How the finished Cathay Pacific A350 would look if the livery isn't updated.

On current indications, it looks as though Qantas rivals Singapore Airlines and Cathay Pacific could  have their early A350-900s  flying routes to Australia’s cities for more than year before the flying kangaroo can put its first 787-9s into service.

The latest evidence of this is the first Cathay Pacific A350-900, which has now come together in its major parts, other than the engines, on the final assembly line at Toulouse.

A Singapore Airlines A350-900 is even further advanced at Toulouse and both are expected to be delivered to their owners early in the new year and in service soon after.

The first Cathay Pacific A350 in the final assembly line last week.

This makes the decisions Qantas makes about its Dreamliner cabin design fairly important. Would it really want to follow its Asia market rivals with the most cramped economy class cabin ever seen on scheduled long haul flights to Australia with a nine across format like all other 787 services to this country, a year after their similar format is flying with seats reflecting the wider more comfortable cabin of the A350?

However Qantas could differentiate itself from both its subsidiary Jetstar, and all other 787 operators in this market, by specifying the more humane eight across format as originally proposed by Boeing, which in the formative years of the Dreamliner project, never really believed anyone would ruin their creation with punitive high density seating.

At the moment Singapore Airlines and Cathay Pacific haven’t put out the fine detail of their A350-900s nor firmly committed to the early routes they will fly.  However Singapore Airlines already flies its wholly owned Scoot low fare 787s to Australian cities with the tiny, tiny seats in nine across economy, just as Qantas does with its Jetstar 787s, so doing the same thing in their full service products would seem perverse.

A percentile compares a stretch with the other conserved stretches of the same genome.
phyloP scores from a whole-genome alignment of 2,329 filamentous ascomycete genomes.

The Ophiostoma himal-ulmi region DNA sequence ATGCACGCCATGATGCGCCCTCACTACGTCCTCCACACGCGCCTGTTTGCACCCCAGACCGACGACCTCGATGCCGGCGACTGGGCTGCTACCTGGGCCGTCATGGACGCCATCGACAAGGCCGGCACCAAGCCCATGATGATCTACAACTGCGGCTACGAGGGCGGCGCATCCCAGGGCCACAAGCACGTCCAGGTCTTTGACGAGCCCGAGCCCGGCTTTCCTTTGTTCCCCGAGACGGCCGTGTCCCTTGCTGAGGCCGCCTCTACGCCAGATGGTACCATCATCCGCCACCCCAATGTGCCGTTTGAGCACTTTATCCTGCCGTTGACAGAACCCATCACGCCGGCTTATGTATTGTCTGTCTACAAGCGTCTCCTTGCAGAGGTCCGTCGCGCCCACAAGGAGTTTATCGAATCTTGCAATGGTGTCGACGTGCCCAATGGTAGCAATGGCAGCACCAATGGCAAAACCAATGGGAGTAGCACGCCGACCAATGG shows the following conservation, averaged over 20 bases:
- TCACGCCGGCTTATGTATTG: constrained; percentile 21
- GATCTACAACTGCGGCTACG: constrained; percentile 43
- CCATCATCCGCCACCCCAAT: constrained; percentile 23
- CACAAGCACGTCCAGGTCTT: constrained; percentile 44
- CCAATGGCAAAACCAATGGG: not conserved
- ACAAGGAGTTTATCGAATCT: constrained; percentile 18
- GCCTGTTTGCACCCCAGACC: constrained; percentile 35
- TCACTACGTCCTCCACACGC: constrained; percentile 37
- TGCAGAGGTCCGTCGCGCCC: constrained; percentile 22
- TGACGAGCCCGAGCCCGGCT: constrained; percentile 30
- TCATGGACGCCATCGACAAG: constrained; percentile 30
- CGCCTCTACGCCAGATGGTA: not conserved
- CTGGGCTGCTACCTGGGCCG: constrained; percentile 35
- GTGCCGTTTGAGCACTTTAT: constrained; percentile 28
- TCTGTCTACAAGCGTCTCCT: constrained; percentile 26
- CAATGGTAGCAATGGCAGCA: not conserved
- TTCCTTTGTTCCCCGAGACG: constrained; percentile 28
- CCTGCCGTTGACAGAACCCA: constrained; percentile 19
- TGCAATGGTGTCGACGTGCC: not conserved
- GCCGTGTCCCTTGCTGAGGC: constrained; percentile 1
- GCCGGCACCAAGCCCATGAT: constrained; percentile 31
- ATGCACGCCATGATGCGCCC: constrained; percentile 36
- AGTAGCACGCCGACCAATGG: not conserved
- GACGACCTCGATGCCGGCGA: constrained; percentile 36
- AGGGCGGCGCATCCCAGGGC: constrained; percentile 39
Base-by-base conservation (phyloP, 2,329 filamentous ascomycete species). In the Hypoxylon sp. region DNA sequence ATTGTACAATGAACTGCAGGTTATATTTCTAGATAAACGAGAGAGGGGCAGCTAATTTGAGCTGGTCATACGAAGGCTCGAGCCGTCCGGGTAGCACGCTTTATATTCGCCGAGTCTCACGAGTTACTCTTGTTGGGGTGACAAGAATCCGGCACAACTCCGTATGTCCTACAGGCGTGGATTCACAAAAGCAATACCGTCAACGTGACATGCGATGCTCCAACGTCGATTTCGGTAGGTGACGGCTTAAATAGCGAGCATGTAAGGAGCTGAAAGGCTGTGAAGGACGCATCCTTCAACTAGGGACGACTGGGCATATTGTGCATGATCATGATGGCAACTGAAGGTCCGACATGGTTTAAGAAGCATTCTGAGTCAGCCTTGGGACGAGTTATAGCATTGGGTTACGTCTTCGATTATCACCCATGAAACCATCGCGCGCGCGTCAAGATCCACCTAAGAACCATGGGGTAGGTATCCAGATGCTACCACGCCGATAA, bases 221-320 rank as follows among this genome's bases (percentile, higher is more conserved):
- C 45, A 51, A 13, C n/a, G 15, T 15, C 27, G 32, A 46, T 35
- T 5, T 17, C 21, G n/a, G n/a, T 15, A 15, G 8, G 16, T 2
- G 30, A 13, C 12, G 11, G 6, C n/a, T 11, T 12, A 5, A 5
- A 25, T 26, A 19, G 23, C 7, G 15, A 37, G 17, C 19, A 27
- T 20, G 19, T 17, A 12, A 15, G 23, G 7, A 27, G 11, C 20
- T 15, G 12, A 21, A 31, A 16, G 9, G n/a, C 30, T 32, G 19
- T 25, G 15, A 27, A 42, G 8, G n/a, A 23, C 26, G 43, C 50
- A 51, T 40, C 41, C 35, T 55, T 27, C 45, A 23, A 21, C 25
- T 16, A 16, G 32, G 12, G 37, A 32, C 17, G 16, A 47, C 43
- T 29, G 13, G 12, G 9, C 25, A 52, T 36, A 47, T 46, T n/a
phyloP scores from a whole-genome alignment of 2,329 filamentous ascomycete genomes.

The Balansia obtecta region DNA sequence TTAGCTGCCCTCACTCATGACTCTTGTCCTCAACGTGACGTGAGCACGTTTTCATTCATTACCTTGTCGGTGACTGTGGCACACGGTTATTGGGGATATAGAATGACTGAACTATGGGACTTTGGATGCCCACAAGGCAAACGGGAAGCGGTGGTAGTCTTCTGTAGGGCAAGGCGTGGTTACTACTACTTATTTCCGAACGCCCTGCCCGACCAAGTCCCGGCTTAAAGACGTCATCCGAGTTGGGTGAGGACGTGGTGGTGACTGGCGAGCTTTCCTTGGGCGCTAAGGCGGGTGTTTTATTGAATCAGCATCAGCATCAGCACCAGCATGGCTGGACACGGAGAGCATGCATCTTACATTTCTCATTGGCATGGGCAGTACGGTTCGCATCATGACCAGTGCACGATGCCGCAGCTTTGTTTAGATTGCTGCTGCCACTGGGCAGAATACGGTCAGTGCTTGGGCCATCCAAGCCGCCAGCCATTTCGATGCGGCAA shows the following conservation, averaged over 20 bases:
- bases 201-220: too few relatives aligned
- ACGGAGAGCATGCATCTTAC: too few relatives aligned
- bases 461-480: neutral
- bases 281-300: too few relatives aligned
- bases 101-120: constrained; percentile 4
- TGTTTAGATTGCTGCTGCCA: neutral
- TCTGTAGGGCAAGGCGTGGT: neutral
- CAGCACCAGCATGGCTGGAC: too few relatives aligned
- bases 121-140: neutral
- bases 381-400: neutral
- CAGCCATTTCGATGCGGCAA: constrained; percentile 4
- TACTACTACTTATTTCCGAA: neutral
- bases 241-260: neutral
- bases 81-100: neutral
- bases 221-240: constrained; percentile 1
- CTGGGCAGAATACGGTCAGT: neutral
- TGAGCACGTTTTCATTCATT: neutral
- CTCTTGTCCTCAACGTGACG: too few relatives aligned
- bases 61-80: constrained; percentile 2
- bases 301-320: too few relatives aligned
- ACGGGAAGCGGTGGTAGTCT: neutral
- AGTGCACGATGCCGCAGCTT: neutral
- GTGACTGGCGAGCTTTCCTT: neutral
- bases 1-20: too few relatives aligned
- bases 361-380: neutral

(It is just impossible to do 10 across in a 787, otherwise Jetstar and Scoot would be there already.)

The two Qantas Asia route rivals of SQ and CX also operate 777s to Australia, in the very spacious nine across format rather than the 10 across that has been adopted by so many carriers, and the 777 although noisier than anything else you are likely to fly in for a long distance, is itself wider than an A350.

Looking at all the likely cabin formats that will compete with the Qantas 787s when they arrive (as expected) from the second half of 2017 onwards, a nine across economy configuration layout in a Dreamliner is going to be the least comfortable choice someone flying in any other wide body Airbus or Boeing could make.

There is reason to hope Qantas will break ranks on this. It has invested many millions of dollars in the refurbishments of its domestic and international A330s, in all classes of travel, and for product consistency if nothing else, that quality should therefore extend across its newer 787s, as it will have both of these wide body types in simultaneous service well into the next decade.

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